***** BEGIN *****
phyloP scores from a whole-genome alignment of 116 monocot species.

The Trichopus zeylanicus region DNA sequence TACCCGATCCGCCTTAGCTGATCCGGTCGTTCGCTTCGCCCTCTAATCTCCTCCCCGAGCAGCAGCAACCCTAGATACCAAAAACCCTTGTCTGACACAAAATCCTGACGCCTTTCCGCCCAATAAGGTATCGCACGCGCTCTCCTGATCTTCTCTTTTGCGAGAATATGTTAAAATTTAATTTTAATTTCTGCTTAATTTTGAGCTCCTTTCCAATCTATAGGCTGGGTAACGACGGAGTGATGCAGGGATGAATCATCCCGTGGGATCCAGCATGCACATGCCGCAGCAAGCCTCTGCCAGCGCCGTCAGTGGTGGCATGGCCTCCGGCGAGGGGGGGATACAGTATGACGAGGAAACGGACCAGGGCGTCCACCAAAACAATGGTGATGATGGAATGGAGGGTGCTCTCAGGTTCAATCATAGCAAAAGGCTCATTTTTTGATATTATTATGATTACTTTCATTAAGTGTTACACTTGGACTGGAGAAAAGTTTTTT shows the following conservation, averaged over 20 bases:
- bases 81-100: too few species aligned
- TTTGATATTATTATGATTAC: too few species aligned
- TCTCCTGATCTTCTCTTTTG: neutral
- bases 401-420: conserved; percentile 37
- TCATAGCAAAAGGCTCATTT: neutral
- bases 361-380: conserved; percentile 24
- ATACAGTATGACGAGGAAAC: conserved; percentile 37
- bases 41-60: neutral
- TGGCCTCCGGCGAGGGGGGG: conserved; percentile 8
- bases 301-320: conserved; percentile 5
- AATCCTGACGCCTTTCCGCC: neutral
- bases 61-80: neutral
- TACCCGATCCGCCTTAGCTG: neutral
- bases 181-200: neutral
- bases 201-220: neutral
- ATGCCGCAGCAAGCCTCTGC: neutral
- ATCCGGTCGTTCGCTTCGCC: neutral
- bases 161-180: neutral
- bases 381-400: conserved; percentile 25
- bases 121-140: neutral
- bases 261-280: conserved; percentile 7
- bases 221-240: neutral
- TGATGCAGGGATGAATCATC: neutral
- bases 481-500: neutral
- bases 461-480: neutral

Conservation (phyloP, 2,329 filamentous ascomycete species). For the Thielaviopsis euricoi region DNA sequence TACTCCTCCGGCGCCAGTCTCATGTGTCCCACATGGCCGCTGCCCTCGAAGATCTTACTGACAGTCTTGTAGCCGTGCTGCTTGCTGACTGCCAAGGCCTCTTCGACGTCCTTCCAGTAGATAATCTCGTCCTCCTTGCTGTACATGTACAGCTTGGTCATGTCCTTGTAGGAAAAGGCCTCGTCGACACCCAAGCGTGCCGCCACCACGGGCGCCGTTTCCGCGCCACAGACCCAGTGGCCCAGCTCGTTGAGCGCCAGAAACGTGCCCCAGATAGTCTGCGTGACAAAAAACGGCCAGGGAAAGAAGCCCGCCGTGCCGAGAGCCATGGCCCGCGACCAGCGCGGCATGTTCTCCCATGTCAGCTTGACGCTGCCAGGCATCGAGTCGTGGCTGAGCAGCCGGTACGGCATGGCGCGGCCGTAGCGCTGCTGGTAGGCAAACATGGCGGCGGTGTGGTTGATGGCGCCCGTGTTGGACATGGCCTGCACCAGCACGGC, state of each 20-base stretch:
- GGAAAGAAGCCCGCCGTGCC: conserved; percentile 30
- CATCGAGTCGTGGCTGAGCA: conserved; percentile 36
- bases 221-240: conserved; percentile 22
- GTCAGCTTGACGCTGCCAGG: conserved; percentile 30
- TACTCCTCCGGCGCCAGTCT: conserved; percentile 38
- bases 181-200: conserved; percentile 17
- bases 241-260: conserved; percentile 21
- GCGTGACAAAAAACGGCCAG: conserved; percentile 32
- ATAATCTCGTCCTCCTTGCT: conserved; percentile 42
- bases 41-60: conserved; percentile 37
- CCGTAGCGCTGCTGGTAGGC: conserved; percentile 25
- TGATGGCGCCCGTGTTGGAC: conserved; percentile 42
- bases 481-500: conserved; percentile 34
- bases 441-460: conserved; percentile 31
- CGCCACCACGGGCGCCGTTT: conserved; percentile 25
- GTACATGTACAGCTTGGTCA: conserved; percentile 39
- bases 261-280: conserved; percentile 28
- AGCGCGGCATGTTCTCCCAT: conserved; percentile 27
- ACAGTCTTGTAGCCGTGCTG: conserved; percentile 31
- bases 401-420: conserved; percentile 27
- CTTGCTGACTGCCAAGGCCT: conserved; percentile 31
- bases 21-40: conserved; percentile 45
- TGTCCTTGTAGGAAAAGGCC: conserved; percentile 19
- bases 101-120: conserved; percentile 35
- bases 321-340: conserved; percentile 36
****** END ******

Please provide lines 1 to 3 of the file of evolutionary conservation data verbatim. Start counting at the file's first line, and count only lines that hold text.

phyloP scores from a whole-genome alignment of 116 monocot species.

The Trichopus zeylanicus region DNA sequence TACCCGATCCGCCTTAGCTGATCCGGTCGTTCGCTTCGCCCTCTAATCTCCTCCCCGAGCAGCAGCAACCCTAGATACCAAAAACCCTTGTCTGACACAAAATCCTGACGCCTTTCCGCCCAATAAGGTATCGCACGCGCTCTCCTGATCTTCTCTTTTGCGAGAATATGTTAAAATTTAATTTTAATTTCTGCTTAATTTTGAGCTCCTTTCCAATCTATAGGCTGGGTAACGACGGAGTGATGCAGGGATGAATCATCCCGTGGGATCCAGCATGCACATGCCGCAGCAAGCCTCTGCCAGCGCCGTCAGTGGTGGCATGGCCTCCGGCGAGGGGGGGATACAGTATGACGAGGAAACGGACCAGGGCGTCCACCAAAACAATGGTGATGATGGAATGGAGGGTGCTCTCAGGTTCAATCATAGCAAAAGGCTCATTTTTTGATATTATTATGATTACTTTCATTAAGTGTTACACTTGGACTGGAGAAAAGTTTTTT shows the following conservation, averaged over 20 bases:
- bases 81-100: too few species aligned